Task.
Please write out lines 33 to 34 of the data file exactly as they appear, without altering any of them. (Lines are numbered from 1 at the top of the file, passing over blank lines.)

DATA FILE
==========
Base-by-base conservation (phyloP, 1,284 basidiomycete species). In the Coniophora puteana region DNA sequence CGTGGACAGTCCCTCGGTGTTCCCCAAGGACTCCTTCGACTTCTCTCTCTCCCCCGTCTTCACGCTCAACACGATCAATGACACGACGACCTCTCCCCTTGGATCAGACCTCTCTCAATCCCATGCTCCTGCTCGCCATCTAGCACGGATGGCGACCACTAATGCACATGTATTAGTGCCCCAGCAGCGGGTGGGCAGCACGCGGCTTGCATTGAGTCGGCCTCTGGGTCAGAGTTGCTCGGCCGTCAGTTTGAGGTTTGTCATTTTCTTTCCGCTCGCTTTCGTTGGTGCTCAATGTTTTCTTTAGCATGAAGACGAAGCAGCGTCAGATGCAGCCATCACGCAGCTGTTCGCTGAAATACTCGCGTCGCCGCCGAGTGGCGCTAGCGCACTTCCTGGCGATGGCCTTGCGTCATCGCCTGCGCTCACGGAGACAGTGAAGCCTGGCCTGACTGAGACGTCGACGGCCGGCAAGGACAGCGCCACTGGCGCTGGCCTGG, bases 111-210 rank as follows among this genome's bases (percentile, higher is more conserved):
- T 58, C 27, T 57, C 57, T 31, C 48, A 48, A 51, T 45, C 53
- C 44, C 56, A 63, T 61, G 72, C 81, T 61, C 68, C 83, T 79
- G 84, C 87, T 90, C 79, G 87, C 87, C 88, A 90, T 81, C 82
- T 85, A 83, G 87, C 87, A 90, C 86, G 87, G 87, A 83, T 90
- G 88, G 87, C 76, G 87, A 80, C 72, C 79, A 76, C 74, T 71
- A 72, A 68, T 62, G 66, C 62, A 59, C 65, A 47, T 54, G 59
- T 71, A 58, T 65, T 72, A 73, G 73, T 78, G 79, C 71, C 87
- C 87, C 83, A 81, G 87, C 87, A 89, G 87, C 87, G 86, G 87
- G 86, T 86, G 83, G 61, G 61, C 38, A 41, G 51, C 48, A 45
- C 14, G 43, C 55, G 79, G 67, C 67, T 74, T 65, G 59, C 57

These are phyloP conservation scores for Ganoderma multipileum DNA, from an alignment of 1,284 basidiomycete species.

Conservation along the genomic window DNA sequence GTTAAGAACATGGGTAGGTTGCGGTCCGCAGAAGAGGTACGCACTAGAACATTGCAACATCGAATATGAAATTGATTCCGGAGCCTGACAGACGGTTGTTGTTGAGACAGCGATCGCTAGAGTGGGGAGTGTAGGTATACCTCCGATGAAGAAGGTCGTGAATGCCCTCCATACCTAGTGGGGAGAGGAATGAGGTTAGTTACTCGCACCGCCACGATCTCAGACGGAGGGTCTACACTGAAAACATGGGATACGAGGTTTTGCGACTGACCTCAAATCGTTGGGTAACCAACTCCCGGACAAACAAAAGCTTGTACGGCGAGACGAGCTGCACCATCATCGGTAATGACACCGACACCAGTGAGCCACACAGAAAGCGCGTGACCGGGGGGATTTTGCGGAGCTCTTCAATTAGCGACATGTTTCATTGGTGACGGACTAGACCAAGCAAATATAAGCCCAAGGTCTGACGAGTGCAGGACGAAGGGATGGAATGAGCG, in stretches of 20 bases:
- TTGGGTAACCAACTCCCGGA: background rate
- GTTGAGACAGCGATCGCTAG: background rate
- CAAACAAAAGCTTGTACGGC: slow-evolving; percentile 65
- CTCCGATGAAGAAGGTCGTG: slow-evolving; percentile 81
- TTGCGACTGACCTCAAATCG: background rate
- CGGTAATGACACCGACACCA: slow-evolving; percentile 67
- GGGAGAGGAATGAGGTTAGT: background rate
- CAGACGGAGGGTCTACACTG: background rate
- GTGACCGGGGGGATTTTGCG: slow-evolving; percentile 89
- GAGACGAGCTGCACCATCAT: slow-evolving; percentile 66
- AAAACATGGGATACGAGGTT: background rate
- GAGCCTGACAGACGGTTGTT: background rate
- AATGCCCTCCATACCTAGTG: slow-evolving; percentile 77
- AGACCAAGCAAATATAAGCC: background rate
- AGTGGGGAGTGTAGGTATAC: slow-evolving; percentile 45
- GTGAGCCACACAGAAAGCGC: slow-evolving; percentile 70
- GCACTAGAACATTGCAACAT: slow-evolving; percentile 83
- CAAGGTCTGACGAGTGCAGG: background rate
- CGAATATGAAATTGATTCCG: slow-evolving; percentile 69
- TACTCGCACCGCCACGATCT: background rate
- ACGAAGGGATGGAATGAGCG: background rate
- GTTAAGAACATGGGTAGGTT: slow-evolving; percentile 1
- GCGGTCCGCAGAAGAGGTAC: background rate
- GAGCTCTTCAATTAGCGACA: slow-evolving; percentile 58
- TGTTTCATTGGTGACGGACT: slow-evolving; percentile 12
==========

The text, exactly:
- TACTCGCACCGCCACGATCT: background rate
- ACGAAGGGATGGAATGAGCG: background rate